@AndyT: My point is to show the correct usage. Also I'm saying what you are saying: Nothing's said about by foot. If it was the correct usage, it'd have been mentioned as well. Further, there is a key book for the exercises of Wren and Martin and that specifically mentions that we never use by foot but from the days that key was published, 'by foot' has actually become slightly popular and added to dictionaries (like Apple's dictionary, as I mentioned). If I find the link to the key, I'll add here. – displayName Nov 27 '15 at 16:05
    
@AndyT: Here is one link to the book's solutions. Go to its page 136, or search for "not by foot" in the pdf and you will find the place where the book tells that we don't say "by foot" and say "on foot" only. – displayName Nov 27 '15 at 16:20
    
Then edit that extract into your answer, because the extract you currently have in your answer, which you say is the relevant rule of grammar, doesn't say what you say it does! – AndyT Nov 27 '15 at 16:21

The distinction between "on foot" and "by foot" seems sufficiently explored.  Both are grammatically well-formed phrases with similar but not identical semantic content. 

The distinction between "on foot" and "on a foot" merits some consideration. 

Ordinarily, "foot" is a countable noun, and there is nothing strange or surprising about the constructions "on a foot" and "on one foot".  In English, nouns that are countably singular require a determiner.  No such determiner is found in "on foot" or "by foot". 

The lack of determiner indicates that "foot" is not used in its ordinary countable sense.  The word is pushed into an uncountable sense similar to that of mass nouns:  "on water", "under glass" and "in stone", for example.

A similar distinction exists for other modes of transport:  "on a bus" but "by bus", "on a train" but "by train", "in a car" but "by car", and so on.  Travel by bus, train or even car might involve any number of vehicles of that given type. 

Plural nouns cannot show this distinction.  They are inherently countable.  They do not require a determiner, so the omission of a determiner cannot mark them with an uncountable sense. 

The phrases "on a foot" and "on feet" use the countable noun in its ordinary countable sense.  The phrase "on foot" uses the noun in an uncountable sense.  Marking the uncountable sense requires that the singular form of the noun be used. 

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Here are definitions and examples for "on foot"

In English:

Definitions
walking or running
in progress; astir; afoot

See foot (sense 19)

Example Sentences Including 'on foot'
That probably means lying up by day, travelling on foot by night, keeping out of towns, villages.
- Townsend, Eileen IN LOVE AND WAR
They were followed within minutes by an angry mob of settlers on foot , determined to avenge the murder of one of their leaders.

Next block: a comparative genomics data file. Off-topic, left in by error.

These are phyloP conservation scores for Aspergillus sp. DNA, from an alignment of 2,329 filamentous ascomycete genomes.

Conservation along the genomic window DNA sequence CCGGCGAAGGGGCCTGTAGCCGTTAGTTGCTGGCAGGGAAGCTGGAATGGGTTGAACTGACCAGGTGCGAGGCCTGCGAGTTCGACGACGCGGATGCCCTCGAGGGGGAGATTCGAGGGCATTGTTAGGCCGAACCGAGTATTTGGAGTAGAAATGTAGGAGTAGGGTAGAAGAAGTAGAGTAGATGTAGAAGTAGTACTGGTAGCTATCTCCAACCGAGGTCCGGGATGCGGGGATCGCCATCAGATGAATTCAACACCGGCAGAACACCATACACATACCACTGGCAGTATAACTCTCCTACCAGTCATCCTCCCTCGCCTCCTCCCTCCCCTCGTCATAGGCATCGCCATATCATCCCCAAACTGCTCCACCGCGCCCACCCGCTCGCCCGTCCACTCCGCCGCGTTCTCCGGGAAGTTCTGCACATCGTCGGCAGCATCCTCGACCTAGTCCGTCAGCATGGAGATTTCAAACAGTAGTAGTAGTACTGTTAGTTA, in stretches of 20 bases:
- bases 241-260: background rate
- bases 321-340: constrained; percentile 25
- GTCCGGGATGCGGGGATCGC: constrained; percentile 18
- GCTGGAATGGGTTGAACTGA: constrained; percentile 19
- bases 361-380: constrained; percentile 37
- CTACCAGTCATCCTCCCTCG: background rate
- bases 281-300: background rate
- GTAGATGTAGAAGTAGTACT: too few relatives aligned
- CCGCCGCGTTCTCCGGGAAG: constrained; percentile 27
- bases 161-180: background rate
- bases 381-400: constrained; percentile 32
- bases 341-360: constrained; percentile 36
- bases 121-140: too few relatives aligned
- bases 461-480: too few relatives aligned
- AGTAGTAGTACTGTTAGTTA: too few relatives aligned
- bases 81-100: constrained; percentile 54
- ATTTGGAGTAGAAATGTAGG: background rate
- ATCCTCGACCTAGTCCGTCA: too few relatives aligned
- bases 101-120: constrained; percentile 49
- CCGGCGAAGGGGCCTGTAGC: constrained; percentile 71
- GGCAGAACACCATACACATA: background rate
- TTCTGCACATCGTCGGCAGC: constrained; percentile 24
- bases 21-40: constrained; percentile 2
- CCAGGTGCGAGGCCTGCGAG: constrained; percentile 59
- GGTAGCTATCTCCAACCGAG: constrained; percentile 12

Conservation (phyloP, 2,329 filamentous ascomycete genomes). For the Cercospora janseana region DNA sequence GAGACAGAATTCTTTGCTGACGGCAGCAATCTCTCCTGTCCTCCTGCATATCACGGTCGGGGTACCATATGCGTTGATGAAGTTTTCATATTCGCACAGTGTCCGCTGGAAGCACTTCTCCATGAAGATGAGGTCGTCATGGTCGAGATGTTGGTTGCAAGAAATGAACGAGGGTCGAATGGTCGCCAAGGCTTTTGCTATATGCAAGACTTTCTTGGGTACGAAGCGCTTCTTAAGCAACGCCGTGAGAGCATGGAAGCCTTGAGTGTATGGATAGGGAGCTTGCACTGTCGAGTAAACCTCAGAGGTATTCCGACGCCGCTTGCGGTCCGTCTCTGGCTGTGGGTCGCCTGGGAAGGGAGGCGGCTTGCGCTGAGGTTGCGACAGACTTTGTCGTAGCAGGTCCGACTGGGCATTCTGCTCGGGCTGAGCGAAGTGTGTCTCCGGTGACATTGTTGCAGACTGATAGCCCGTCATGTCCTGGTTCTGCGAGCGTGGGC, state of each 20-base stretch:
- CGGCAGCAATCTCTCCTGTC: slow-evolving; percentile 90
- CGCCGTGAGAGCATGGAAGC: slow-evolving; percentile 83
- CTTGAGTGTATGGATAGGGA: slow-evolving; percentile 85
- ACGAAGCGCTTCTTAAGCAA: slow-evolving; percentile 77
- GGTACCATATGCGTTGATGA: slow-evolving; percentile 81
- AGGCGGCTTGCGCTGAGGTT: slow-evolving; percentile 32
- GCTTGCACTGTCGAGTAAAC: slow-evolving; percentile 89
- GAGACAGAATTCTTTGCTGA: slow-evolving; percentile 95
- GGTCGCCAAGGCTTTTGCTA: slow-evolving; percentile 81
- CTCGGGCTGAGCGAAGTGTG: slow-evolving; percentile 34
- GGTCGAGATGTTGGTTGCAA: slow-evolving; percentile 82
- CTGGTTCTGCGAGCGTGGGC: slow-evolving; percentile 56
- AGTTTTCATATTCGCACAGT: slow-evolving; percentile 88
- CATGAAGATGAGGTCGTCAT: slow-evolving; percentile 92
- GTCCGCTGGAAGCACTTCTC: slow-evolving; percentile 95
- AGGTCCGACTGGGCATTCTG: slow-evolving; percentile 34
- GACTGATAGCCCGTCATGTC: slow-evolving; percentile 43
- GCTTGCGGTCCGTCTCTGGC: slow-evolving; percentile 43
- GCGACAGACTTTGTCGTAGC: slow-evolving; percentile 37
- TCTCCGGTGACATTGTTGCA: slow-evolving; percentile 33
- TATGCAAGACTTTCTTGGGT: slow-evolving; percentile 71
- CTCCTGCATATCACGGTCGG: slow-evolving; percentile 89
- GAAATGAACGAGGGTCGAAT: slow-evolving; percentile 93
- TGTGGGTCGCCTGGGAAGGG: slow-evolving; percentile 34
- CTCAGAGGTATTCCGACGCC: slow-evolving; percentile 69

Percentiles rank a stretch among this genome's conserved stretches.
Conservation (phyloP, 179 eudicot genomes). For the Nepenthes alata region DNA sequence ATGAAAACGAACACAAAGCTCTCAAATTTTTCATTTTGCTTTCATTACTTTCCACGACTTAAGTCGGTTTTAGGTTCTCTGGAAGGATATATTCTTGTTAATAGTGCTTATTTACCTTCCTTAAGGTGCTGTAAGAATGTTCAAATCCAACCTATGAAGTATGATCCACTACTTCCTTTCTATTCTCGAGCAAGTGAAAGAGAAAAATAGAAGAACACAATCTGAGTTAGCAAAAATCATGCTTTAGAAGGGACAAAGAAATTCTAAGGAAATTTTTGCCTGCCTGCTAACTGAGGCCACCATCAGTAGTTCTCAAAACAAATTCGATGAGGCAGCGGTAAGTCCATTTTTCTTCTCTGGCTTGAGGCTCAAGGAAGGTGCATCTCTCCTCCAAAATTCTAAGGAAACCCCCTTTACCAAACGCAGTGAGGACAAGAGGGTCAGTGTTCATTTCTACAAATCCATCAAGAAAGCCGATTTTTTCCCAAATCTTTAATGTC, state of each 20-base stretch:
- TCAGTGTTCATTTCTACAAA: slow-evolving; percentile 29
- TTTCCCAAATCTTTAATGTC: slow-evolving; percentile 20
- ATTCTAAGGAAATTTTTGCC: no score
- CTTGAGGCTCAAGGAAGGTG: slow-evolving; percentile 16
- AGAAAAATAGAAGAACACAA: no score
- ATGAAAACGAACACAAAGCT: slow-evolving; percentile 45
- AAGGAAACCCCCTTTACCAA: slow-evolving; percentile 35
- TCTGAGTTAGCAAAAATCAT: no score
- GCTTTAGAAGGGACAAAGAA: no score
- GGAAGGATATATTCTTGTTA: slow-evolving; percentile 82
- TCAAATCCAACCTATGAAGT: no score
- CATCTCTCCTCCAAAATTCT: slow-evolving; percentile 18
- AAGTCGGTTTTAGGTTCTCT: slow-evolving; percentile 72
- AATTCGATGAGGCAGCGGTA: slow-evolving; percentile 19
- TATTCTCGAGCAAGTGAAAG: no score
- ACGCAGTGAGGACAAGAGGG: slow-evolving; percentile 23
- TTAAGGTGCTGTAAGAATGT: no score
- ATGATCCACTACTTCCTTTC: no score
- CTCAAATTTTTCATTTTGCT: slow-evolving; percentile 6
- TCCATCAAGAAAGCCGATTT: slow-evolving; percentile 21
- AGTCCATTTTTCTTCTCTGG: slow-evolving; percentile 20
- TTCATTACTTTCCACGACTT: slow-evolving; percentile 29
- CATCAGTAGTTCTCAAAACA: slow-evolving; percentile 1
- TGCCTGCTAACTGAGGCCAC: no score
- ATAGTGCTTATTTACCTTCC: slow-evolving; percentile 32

- Forrest, Roberta WHEN THE APRICOTS BLOOM
He parked his BMW on the grass verge, punched in the code for his intruder alarm, then crossed the bridge on foot.
- Forbes, Bryan THE ENDLESS GAME

In American:

Definitions
walking or running
going on; in process

An example:
And you can use up your excessive energy running after the royesse on foot.
- Lois McMaster Bujold THE CURSE OF CHALION (2001)

Neither Chambers nor Collins have an entry for "by foot"

As has been commented, it is tempting for non-Native speakers to extend the use of by car/by ferry/by aeroplane to situations when you are afoot.

However, making the implicit [means of] explicit gets us: "s/he travelled by means of balloon" - s/he made use of a vehicle s/he had access to, or acquired

"s/he travelled by means of foot" - s/he acquired a foot from ... where? Did s/he use it like a pogo stick?

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Playing devil's advocate: How would you explain the Oxford Dictionary Online having an entry for on (or by) foot in The Free Dictionary By foot “by walking; as, to pass a stream on foot” and in Macmillan The best way of reaching the beach is by foot.? – Mari-Lou A Dec 2 '15 at 9:00
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To reach the beach by foot is a different sense. I haven't yet had the chance to get round all the dictionaries. :-) I generally write my answers by stepwise refinement – Euan M Dec 2 '15 at 9:46

It seems that some people use "by foot" in analogy to "by car" (by + vehicle) without knowing that the correct expression is "on foot".

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@Mari-LouA - Nothing to do with a "typical learner" - as a native speaker I'd happily use either "on foot" or "by foot". – AndyT Nov 27 '15 at 15:56

I have answered the same question here. In nutshell, On is used for actions involving body parts and by is more commonly used for the means of travelling.

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I'll upvote this very spartan answer if you could provide a brief summary from the link English lessons Brighton, which you posted on your ELL post. – Mari-Lou A Dec 17 '15 at 6:50

protected by TimLymington Nov 27 '15 at 13:38